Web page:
The project will involve extending the primary runway to 3 500m. Concerns were raised over the noise that a larger aircraft will have on surrounding areas. Picture: City of Cape Town
The project will involve extending the primary runway to 3 500m. Concerns were raised over the noise that a larger aircraft will have on surrounding areas. Picture: City of Cape Town

Cape Town International Airport's R3.8bn runway approved

By Jason Felix Time of article published Feb 2, 2018

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Cape Town - Cape Town International Airport has been given the green light for the construction of a R3.8 billion runway which will allow for some of the world's largest aircraft to land and take off.

The project, set to start next year, will involve extending the primary runway to 3 500m, which will allow for larger Code F aircraft such as the Airbus 380 to land safely.

Cape Town International Airport spokesperson Deidre Davids said: “The team has worked long and hard to get us to this point. We have gone out of our way to engage interested and affected parties and today we celebrate.

“We remain committed to being a responsible developer upholding all environmental and other requirements. Part of being a responsible developer is to be most mindful of the current water situation when we construct.”

The airport will realign the primary runway and construct parallel and rapid exit taxiways.

“The new runway and associated infrastructure will facilitate greater air access into Cape Town and the Western Cape and will enable growth of passenger and cargo traffic that is essential for tourism and economic activity. The developments will improve access for larger aircraft with a wingspan of 65m or more, such as the Airbus A-380,” she said.

The realignment will mean flight paths will be realigned 11.5 degrees anti-clockwise along the runway, directly affecting the amount of noise experienced in areas such as Edgemead, Bothasig, Bellville and Parow.

Davids said there was only one objection from residents of Edgemead.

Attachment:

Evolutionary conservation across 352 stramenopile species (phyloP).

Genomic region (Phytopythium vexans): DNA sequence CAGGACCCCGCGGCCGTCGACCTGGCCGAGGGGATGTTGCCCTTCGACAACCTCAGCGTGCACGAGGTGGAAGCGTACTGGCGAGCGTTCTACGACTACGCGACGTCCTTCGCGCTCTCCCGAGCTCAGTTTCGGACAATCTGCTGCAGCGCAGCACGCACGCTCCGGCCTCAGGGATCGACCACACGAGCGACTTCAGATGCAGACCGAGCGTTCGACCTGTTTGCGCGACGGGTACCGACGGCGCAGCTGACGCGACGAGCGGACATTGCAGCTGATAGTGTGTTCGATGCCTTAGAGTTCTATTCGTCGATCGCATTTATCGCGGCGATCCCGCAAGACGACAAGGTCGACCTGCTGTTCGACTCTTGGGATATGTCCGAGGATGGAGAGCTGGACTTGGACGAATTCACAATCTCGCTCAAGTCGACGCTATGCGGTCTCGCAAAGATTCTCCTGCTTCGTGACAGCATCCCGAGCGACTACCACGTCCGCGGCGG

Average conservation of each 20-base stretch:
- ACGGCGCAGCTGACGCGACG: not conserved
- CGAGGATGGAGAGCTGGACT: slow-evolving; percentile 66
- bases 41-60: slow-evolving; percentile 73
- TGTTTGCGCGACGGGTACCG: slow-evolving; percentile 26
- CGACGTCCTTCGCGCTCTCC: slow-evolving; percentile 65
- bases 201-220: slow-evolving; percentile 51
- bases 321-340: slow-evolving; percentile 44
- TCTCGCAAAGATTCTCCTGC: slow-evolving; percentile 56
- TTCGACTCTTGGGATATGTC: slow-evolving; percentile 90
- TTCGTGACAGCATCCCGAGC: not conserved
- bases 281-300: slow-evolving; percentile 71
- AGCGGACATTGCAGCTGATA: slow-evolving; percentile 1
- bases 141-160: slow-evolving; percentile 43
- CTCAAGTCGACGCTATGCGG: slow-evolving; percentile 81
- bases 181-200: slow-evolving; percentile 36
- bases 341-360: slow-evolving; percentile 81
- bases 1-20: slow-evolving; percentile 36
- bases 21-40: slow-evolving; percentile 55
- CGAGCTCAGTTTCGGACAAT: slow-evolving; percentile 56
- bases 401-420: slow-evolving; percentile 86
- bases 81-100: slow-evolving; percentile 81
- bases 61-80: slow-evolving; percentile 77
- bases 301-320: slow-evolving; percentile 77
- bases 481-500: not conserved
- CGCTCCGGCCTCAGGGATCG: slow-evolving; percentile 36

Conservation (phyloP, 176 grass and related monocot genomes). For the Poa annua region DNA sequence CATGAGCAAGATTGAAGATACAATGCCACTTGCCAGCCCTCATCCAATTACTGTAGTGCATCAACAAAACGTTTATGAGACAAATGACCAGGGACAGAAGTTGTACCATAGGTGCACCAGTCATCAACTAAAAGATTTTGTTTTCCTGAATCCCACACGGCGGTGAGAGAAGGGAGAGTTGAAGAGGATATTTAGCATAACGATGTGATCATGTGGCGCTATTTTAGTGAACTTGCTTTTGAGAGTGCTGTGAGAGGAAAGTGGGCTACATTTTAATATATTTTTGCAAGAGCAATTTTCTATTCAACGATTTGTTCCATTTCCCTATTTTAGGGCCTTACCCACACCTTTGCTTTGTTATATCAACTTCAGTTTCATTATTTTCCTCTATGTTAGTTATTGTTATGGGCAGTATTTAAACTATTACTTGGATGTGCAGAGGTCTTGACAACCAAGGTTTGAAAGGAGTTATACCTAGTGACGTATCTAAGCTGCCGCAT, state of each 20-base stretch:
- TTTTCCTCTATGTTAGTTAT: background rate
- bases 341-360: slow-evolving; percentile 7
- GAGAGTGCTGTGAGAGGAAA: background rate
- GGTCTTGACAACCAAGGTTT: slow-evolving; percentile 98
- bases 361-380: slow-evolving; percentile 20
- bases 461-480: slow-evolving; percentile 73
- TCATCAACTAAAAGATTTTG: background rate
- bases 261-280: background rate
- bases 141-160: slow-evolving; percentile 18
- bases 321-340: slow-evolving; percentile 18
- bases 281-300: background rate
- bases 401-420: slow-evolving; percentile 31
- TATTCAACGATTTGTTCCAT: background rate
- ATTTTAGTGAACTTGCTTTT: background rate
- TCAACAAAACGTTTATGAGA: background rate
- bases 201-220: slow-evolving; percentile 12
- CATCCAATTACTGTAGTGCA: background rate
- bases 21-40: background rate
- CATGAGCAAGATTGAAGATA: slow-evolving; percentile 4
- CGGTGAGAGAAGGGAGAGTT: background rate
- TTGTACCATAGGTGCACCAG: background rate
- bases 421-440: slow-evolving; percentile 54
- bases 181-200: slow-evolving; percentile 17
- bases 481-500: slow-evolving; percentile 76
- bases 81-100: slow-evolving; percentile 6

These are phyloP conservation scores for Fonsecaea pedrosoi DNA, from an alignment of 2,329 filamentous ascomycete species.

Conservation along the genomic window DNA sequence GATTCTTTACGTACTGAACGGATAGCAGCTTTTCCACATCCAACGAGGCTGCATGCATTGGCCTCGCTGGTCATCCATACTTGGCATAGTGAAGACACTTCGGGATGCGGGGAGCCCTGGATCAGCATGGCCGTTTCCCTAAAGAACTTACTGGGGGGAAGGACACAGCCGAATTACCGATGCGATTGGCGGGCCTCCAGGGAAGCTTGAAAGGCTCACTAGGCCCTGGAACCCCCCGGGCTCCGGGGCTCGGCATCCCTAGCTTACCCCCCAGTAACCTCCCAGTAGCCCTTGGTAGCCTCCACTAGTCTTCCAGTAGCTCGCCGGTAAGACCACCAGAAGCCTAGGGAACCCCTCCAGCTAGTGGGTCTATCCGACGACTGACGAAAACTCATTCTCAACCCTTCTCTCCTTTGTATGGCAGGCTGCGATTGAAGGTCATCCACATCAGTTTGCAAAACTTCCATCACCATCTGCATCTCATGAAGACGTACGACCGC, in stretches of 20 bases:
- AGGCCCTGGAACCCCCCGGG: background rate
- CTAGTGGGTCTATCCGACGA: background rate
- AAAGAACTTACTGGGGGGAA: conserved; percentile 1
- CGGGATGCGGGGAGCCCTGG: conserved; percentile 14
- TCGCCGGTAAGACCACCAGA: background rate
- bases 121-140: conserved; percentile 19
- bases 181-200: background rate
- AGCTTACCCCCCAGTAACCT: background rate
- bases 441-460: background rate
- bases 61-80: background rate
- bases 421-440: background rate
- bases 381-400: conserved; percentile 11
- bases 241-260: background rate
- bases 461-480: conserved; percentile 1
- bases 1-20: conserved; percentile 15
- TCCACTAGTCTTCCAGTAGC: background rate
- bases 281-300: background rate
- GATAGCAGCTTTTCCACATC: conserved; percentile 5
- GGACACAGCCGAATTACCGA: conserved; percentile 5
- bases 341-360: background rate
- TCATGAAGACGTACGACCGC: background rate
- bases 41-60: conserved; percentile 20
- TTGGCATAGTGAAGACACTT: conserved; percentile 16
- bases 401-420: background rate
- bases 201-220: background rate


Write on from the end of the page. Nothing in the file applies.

In response to concerns raised by Edgemead residents to the draft environmental impact assessment (EIA) in 2015, environmentalists noted in the final EIA report that while the area would experience a higher number of flights overhead and thus an associated increase in the noise levels currently experienced, other areas such as Philippi East, Woodlands, Mitchells Plain and Tafelsig would experience less noise.

A height restriction of 304.8m applies over residential areas, except where residential areas occur in the direct flight path on approach or take-off.

The report noted that with predicted excess noise in residential areas up to 15km from the airport, a significant number of people may experience impacts on their quality of life. Others will experience reduced noise levels, which may improve quality of life, the report said.

To mitigate the effects of noise pollution, environmentalists advise noise contours be revised every five years to account for changed policies, improved technologies, altered flight paths and schedules.

“Currently the runway is too close to the terminal building. By realigning it, we move it further away and will be in a position to expand the terminal infrastructure as well,” Davids said.

Jerome Daniels, community leader in Blikkiesdorp, said they welcomed the news.

“This is a win for all of us. The airport gets its runway, we are going to be moved and there will be new job opportunities which we will apply for at the construction site (of the airport). What was good for me, was that Acsa listened to us,” he said.

The realignment of the runway would allow for more aircraft parking, terminal and cargo development.

The existing runway is able to accommodate up to 30 aircraft landing or departing every hour, but now processes about 25.

Construction is expected to take 24 to 30 months to complete, with 200 direct temporary jobs being created. Between 900 and 3 200 people will be newly and directly employed by Acsa in the long term.


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Cape Argus

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